That transformation is secure regardless of whether or not Jorginho becomes a European champion for the second time in as many months on Sunday — and it’s the most impressive achievement of all.

 

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18 hours ago, NikkiCFC said:

According to bookies he is 3rd favorite to win UEFA player of the tournament award. Only Kane and Sterling ahead. So if Italy win he will most likely get it.

Kane? Hes been shit for most of the tournament bar the last 2 games. Sterling deservedly up there been Englands best player probably. 

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Just now, Magic Lamps said:

He had a few big performances in this tournament but this  surely was not one of them.

Was a lot better second half when Mancini switched Insigne into a more central role though. But all of them were. Unfortunate with his penalty but should have stuck it same side he did v Spain.

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Penalty miss and Donnarumma's subsequent save for Saka probably cost him player of the tournament.

From about 20 minutes onwards and particularly in the second half him and Verratti dominated England. It was almost embarrassing in the second half how timid England were. I couldn't understand that Southgate didn't copy the formula that Spain implemented, pushing players high on Verratti and Jorginho. I think scoring so early was the worst thing that could have happened to England to be honest, despite the talent, too many players in that team have very little experience of winning trophies and seeing that out.

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5 hours ago, Superblue_1986 said:

From about 20 minutes onwards and particularly in the second half him and Verratti dominated England. It was almost embarrassing in the second half how timid England were. I couldn't understand that Southgate didn't copy the formula that Spain implemented, pushing players high on Verratti and Jorginho. I think scoring so early was the worst thing that could have happened to England to be honest, despite the talent, too many players in that team have very little experience of winning trophies and seeing that out.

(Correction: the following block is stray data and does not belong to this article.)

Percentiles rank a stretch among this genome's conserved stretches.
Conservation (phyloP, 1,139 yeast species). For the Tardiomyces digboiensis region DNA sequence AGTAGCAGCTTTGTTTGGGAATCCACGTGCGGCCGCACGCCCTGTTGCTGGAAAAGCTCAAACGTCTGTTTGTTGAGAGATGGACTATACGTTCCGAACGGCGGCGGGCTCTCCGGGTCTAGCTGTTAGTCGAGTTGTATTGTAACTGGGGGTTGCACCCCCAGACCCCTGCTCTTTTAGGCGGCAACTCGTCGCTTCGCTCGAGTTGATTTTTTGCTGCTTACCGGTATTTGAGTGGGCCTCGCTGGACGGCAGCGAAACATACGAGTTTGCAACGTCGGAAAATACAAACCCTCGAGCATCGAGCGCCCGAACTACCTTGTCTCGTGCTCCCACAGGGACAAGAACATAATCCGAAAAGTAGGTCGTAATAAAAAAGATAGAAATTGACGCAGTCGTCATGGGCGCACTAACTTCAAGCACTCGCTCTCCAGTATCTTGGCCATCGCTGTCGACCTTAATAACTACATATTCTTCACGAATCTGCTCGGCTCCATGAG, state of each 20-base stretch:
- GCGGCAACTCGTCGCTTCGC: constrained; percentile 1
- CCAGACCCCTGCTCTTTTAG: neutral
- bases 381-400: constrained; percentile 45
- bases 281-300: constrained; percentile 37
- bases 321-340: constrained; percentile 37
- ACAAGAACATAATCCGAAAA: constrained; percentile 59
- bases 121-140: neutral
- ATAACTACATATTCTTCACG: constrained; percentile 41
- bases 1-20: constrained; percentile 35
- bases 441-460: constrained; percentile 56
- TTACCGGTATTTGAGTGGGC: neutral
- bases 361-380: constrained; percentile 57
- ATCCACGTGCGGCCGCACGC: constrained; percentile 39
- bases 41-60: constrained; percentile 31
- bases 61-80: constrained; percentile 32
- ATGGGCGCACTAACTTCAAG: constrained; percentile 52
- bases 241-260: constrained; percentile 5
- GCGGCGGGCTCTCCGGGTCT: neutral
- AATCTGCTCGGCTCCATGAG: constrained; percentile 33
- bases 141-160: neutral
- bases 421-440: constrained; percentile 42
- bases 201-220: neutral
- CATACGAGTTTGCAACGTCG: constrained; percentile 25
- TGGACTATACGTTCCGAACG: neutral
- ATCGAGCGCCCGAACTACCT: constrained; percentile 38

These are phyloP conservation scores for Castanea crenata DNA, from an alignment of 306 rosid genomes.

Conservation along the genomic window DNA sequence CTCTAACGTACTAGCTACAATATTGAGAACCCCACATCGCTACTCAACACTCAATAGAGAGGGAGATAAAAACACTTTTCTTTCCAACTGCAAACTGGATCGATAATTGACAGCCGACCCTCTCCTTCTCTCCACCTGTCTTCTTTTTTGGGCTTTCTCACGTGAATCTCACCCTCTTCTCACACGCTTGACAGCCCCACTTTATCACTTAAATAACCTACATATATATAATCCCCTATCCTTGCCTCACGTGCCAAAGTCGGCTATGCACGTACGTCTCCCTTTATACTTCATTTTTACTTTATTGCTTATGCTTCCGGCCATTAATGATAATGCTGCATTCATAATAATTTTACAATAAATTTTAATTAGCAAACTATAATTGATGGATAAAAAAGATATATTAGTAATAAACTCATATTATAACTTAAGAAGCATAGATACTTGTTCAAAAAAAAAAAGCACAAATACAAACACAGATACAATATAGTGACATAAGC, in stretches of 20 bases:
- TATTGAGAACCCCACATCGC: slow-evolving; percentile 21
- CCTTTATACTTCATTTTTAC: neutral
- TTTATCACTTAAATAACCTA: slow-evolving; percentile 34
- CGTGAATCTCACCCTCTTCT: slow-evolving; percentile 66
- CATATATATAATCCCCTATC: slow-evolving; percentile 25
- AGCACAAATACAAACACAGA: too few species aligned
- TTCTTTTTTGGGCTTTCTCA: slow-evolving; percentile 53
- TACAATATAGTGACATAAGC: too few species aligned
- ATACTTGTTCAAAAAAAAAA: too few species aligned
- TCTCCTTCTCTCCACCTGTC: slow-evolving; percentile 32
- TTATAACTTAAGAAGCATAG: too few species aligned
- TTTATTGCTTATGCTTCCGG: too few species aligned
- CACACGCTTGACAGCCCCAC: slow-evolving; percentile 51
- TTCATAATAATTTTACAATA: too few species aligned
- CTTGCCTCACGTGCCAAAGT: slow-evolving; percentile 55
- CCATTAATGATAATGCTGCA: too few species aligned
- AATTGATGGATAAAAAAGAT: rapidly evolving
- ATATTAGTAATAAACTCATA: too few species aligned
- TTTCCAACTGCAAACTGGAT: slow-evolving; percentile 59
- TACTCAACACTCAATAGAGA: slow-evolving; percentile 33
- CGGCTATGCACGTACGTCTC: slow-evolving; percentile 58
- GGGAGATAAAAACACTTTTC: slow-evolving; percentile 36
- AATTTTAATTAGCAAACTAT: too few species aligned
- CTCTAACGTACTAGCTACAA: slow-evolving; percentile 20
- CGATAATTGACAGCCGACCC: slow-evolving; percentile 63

You seem to have forgotten that Spain have a much better midfield than England. 

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1 hour ago, kiwi1691 said:

You seem to have forgotten that Spain have a much better midfield than England. 

There's more than one way to skin a cat. Yes, Spain/Italy have better midfielders than England from a technical perspective but don't think they are better from a physical standpoint. Even Mancini said it post-game last night but England never bullied or tried to bully Italy's midfield out of their rhythm. 

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No doubt he had a great tournament, but his penalty miss could have been really costly for Italy on another day, Donnarumma saved his blushes, i will never be a fan of his penalty taking style. It worked vs Spain, but this time it backfired.

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2 hours ago, Johnnyeye said:

No doubt he had a great tournament, but his penalty miss could have been really costly for Italy on another day, Donnarumma saved his blushes, i will never be a fan of his penalty taking style. It worked vs Spain, but this time it backfired.

He has taken a Chelsea pen before without the hop, can't remember who against maybe Spurs?